At the race conclusion, Edsel and Whitman themselves win the Cannonball Run by driving the Jaguar across the finish line at Santa Monica Pier first – saving Alec, because as he points out to Vic; the winner is the car, not the driver – followed by Vic and Alec in their stolen police car. Charlie and Tiffany driving the BMW finish third, Lee and Margaret fourth, Heather and Jack fifth, Flash and Valentino sixth, with the Van Sloan brothers coming in last while riding on roller skis.

The ending credits features the cast playfully driving bumper cars.


Jamie Farr cameos as "Sheik Abdul ben Falafel", who says in an interview that he is retiring from racing. Farr and his character are the only actor and character to appear in all three films of the Cannonball Run universe.

John Schneider makes a cameo as Donato, the driver of the Lamborghini Countach in the opening scene while being chased by an assortment of police cars, and is seen wearing an orange racing suit with a Confederate flag on it, a nod to The Dukes of Hazzard character Schneider played.

Lee Van Cleef, in one of his final appearances, is in the same scene playing an old man teaching his grandson how to skip stones on a pond as the Lamborghini drives past.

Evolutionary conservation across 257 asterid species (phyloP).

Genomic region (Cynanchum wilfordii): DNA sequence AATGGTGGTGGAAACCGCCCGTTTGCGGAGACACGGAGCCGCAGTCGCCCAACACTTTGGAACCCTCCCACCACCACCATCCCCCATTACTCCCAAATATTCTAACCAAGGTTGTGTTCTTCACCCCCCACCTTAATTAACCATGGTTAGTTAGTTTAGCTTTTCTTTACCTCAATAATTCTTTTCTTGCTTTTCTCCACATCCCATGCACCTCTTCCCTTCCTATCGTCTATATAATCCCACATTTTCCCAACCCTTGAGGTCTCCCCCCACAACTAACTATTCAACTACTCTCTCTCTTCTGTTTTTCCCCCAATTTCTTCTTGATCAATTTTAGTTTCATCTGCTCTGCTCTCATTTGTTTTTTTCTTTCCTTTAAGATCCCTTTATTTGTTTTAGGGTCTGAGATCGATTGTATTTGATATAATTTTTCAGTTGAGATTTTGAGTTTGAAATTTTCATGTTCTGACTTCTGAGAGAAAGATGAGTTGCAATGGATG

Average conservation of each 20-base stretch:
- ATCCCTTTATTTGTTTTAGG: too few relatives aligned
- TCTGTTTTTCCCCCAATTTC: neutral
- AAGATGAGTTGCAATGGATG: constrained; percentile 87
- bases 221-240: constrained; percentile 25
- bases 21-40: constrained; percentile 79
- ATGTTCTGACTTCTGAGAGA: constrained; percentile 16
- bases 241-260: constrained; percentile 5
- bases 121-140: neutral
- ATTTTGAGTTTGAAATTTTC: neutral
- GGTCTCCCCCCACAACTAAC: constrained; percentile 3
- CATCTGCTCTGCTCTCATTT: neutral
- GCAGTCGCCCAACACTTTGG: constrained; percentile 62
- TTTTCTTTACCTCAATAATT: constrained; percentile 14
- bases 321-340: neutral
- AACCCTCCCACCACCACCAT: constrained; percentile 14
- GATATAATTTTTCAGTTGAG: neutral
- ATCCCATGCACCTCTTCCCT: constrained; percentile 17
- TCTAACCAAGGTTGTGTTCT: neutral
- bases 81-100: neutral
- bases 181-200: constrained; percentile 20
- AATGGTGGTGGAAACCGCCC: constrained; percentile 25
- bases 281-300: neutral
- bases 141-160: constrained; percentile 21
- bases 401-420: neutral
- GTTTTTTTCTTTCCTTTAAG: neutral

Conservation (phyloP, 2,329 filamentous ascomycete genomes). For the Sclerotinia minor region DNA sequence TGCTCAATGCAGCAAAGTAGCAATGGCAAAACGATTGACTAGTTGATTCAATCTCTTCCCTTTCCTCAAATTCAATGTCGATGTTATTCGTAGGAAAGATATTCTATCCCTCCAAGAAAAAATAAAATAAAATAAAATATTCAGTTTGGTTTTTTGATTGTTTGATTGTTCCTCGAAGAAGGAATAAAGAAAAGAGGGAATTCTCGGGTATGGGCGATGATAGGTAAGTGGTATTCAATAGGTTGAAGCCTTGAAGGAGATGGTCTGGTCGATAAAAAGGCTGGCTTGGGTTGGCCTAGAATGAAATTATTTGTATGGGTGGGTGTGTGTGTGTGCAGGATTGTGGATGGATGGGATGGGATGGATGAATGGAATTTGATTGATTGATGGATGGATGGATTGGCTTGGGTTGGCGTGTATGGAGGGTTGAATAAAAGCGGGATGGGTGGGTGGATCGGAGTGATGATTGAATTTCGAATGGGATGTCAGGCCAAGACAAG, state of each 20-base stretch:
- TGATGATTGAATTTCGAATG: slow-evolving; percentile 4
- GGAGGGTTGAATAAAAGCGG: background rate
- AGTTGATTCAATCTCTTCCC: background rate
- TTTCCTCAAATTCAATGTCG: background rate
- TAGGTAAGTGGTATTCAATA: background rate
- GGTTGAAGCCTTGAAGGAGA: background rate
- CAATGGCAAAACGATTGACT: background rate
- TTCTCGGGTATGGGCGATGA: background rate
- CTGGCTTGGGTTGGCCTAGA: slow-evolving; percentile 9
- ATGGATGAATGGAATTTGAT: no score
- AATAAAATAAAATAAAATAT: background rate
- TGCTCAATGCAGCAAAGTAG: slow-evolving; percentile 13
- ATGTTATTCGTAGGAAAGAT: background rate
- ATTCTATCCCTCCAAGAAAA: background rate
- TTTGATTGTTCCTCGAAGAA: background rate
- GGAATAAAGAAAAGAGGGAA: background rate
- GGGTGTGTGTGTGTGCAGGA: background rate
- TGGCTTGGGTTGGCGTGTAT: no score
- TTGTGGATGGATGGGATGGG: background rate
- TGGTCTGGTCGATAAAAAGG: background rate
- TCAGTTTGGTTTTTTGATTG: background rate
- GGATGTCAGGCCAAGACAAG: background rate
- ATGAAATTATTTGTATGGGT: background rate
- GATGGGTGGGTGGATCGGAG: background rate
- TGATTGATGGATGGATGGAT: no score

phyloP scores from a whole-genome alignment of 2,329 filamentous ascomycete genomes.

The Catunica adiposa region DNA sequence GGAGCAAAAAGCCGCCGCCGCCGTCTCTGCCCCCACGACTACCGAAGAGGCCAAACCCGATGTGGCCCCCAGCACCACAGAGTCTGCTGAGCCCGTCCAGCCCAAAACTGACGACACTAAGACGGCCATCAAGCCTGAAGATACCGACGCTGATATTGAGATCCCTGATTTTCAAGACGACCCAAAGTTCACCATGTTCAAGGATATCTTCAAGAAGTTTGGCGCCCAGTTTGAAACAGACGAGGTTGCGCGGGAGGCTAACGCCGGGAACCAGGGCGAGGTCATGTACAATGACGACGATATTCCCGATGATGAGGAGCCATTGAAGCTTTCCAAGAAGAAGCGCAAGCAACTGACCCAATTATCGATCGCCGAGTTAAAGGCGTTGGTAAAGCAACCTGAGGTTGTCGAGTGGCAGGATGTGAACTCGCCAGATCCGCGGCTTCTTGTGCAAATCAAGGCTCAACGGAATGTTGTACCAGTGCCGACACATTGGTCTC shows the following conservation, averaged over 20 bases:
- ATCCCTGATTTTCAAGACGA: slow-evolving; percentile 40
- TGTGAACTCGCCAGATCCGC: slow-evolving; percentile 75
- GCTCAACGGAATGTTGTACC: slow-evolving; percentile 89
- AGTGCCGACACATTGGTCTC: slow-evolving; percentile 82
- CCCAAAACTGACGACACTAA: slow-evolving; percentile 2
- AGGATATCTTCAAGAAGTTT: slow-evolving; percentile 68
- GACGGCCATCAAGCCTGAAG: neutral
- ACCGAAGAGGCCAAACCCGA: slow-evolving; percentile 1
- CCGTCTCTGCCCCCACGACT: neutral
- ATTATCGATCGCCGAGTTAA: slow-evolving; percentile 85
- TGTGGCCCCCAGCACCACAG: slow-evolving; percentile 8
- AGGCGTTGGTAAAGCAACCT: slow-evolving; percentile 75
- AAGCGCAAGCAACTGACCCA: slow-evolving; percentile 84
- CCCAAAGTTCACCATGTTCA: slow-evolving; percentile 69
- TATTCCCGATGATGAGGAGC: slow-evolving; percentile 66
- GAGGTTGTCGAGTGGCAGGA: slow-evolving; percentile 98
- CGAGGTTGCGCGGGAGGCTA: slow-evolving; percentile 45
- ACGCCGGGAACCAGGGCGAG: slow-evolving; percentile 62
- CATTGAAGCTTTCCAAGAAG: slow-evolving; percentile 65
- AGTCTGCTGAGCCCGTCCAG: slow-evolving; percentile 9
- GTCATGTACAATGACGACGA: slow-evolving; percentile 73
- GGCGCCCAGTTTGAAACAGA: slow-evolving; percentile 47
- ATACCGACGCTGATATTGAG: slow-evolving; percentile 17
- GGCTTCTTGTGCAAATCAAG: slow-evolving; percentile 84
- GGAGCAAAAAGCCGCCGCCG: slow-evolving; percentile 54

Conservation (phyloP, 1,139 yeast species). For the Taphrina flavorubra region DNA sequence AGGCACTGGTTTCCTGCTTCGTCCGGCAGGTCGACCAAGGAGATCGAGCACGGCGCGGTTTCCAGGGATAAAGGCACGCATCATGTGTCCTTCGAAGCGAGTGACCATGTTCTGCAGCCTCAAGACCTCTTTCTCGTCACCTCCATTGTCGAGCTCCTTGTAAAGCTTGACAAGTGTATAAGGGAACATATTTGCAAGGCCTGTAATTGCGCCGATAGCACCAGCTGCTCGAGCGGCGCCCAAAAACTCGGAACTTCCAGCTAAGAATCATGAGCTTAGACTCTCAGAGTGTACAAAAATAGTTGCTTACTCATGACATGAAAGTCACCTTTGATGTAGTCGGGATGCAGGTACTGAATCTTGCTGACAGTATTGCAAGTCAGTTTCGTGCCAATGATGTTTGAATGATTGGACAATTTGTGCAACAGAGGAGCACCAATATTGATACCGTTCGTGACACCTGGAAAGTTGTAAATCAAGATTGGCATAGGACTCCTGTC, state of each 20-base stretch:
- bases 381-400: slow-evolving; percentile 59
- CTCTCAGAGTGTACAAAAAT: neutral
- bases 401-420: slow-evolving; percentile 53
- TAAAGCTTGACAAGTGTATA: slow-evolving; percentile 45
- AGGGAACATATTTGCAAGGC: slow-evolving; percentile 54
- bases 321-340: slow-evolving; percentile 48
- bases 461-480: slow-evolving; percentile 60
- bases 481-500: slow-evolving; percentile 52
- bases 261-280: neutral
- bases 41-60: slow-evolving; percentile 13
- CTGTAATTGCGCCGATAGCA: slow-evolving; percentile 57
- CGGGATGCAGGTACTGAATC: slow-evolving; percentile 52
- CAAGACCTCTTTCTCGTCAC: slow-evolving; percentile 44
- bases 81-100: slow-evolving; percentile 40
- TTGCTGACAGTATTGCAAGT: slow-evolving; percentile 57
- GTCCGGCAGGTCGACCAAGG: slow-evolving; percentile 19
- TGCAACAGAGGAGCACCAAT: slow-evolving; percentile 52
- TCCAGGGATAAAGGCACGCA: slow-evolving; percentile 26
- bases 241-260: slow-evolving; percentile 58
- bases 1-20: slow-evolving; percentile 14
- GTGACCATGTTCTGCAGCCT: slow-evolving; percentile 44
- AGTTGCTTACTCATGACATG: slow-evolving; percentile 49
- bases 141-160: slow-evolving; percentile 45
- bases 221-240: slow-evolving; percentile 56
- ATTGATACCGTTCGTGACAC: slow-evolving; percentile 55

The film received negative reviews from critics and was nominated for three Golden Raspberry Awards including Worst Picture and Worst Director, with Brooke Shields winning Worst Supporting Actress. The very brief cameo by Shields has her playing herself, saying that she hopes not to end up "doing bit parts in movies". Chicago film critic Roger Ebert gave the film zero stars in his review for the Chicago Sun-Times, stating:

Read my lips. Cars are not funny. Speeding cars are not funny. It is not funny when a car spins around and speeds in the other direction. It is not funny when a car flies through the air. It is not funny when a truck crashes into a car. It is not funny when cops chase speeding cars. It is not funny when cars crash through roadblocks. None of those things are funny. They have never been funny.[2]

Ebert's colleague Gene Siskel also gave a harsh review to this film - he said "it is an atrocious excuse for entertainment. If I have a pet peeve about movies is that they are so venal that don't even try to be good. That's Speed Zone."

Audiences polled by CinemaScore gave the film an average grade of "D+" on an A+ to F scale.[3]

Home mediaEdit

The film was released in North America on VHS in 1990 by Media Home Entertainment. It was also issued on laserdisc by Image Entertainment (#ID7192ME) for American and Canadian markets in 1990. In Japan, the film was released on laserdisc by Towa-Pioneer and packaged as The Cannonball Run III: Speed Zone. The Japanese disc release did not feature an on-screen credit "The Cannonball Run III", but carried the same "Speed Zone" on-screen credit as found in the North American release.


  1. ^ "Speed Zone (1989)". American Film Institute.
  2. ^ Ebert, Roger (1989-04-21). "Speed Zone Movie Review & Film Summary (1989)". Chicago Sun-Times. Archived from the original on 1999-11-17. Retrieved 2013-11-14.
  3. ^ "Home - Cinemascore". Cinemascore. Retrieved 28 December 2019. CS1 maint: discouraged parameter (link)

External linksEdit